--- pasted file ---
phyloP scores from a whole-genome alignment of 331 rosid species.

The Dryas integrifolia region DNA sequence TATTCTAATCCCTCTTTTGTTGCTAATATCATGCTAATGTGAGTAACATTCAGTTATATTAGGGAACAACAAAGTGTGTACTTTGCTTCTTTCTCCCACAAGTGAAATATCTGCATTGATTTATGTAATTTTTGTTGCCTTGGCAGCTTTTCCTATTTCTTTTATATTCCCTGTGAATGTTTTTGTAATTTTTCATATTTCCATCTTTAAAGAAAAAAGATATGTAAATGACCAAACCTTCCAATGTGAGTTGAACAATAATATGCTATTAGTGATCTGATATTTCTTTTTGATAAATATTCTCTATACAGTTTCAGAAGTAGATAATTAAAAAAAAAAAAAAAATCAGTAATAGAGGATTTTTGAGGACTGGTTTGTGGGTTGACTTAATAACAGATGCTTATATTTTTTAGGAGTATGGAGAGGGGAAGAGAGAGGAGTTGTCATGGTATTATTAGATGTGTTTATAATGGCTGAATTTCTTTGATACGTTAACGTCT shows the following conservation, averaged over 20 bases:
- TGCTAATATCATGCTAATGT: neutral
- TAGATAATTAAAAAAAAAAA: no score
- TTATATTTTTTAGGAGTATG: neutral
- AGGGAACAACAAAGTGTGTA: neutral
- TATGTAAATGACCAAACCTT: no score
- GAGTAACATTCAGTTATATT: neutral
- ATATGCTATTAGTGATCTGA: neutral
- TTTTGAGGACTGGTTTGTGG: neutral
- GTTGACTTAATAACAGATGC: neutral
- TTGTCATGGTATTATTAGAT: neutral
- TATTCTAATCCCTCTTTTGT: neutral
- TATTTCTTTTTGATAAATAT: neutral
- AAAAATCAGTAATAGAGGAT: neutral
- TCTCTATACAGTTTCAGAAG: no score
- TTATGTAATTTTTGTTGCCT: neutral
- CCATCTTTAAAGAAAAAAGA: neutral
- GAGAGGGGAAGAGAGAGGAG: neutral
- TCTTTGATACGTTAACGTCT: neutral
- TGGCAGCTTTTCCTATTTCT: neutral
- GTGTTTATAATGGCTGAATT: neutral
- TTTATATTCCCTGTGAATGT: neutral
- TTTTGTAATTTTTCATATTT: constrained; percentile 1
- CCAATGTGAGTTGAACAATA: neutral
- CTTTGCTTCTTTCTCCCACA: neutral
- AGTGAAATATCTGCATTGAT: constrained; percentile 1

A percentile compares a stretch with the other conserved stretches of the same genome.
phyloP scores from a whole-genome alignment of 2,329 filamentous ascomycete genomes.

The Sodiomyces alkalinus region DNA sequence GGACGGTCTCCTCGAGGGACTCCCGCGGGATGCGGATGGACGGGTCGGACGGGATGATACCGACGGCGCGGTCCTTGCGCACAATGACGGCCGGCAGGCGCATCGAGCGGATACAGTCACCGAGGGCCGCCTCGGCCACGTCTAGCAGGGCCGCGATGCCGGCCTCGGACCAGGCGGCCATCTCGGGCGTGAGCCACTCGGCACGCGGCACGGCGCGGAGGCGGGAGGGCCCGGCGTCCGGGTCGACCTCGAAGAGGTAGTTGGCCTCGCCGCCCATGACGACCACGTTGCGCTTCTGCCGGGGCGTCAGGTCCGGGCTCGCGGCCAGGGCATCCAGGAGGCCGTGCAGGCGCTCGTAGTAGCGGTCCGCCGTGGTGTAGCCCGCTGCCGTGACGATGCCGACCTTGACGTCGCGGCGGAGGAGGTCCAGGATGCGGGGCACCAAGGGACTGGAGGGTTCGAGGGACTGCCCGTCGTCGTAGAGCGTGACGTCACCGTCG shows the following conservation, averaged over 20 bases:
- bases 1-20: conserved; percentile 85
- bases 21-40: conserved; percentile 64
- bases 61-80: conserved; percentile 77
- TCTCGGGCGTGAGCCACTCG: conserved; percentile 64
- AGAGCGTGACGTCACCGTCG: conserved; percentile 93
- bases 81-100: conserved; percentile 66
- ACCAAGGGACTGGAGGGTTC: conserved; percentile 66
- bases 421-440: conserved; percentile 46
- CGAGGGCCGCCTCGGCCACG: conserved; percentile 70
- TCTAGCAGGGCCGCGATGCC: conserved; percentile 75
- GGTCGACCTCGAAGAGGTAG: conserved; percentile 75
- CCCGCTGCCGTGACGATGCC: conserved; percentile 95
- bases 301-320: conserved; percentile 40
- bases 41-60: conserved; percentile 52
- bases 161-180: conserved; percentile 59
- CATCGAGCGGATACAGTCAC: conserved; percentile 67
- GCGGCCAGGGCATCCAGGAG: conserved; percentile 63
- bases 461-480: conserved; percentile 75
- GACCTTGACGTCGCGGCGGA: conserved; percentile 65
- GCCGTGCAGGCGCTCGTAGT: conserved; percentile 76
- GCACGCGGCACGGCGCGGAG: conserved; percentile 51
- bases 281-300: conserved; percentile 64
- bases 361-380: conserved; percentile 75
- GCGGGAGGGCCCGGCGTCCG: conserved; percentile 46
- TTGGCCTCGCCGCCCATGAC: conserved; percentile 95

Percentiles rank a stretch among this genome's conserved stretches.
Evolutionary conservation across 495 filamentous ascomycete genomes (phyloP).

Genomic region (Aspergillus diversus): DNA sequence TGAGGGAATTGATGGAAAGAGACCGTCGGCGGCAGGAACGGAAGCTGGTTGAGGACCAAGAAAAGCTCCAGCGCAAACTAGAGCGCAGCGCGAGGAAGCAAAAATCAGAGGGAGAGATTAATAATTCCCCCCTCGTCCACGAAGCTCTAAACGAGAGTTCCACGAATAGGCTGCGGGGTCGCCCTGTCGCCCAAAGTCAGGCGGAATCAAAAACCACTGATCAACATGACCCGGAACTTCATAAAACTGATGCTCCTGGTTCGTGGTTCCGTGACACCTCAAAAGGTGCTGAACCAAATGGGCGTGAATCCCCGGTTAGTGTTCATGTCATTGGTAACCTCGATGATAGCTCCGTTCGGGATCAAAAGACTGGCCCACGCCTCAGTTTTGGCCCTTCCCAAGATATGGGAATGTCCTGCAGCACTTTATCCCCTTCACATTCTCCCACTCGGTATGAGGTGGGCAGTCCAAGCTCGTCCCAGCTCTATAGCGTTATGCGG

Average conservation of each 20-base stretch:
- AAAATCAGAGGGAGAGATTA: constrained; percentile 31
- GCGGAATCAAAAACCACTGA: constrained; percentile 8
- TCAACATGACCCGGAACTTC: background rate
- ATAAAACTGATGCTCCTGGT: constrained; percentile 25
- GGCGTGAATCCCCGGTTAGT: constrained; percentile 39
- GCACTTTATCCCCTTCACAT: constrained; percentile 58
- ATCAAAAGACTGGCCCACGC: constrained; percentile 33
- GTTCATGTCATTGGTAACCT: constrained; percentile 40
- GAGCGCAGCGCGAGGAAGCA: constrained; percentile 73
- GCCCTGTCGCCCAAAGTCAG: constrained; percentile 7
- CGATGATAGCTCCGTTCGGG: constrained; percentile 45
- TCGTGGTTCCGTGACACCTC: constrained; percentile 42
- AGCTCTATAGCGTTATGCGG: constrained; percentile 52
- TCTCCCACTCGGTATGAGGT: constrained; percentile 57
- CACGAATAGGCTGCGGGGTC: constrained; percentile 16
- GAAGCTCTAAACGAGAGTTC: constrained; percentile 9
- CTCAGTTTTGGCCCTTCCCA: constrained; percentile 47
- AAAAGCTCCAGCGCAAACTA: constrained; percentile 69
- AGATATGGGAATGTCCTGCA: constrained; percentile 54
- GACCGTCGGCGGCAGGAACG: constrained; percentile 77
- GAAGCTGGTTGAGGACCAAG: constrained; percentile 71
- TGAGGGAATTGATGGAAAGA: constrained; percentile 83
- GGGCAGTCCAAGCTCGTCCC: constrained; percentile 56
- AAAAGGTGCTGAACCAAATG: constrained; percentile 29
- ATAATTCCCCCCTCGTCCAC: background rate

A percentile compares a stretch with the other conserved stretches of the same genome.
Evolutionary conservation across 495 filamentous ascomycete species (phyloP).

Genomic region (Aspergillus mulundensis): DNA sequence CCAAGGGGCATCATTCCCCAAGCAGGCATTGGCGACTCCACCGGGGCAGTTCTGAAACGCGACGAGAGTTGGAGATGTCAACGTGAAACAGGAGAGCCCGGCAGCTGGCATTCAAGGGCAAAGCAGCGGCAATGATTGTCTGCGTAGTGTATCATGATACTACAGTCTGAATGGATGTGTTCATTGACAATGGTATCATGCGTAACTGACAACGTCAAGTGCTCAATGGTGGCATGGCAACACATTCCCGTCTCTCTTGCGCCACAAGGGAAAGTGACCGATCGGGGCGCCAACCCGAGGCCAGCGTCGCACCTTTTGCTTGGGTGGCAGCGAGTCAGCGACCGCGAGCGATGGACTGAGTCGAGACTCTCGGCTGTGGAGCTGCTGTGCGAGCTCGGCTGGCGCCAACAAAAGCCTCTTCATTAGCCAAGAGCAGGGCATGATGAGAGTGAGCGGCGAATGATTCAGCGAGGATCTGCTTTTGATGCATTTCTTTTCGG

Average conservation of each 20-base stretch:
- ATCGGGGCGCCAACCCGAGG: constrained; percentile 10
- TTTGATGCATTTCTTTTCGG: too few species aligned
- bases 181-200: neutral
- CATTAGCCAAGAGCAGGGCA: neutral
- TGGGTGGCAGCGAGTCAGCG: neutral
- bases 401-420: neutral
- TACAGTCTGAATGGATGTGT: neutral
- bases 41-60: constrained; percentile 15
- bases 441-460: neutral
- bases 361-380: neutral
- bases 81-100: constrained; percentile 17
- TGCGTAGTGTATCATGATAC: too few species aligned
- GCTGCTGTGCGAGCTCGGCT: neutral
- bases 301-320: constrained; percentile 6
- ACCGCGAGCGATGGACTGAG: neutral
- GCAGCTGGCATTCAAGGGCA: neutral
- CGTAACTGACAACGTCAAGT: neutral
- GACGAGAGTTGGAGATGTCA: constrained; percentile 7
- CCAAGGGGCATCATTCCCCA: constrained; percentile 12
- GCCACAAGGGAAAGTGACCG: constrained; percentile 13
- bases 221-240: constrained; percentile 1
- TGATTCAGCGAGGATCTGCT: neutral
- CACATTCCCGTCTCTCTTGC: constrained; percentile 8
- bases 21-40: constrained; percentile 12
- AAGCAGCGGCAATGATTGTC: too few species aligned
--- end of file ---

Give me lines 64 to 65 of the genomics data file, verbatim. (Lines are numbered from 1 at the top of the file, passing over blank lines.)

- GGCGTGAATCCCCGGTTAGT: constrained; percentile 39
- GCACTTTATCCCCTTCACAT: constrained; percentile 58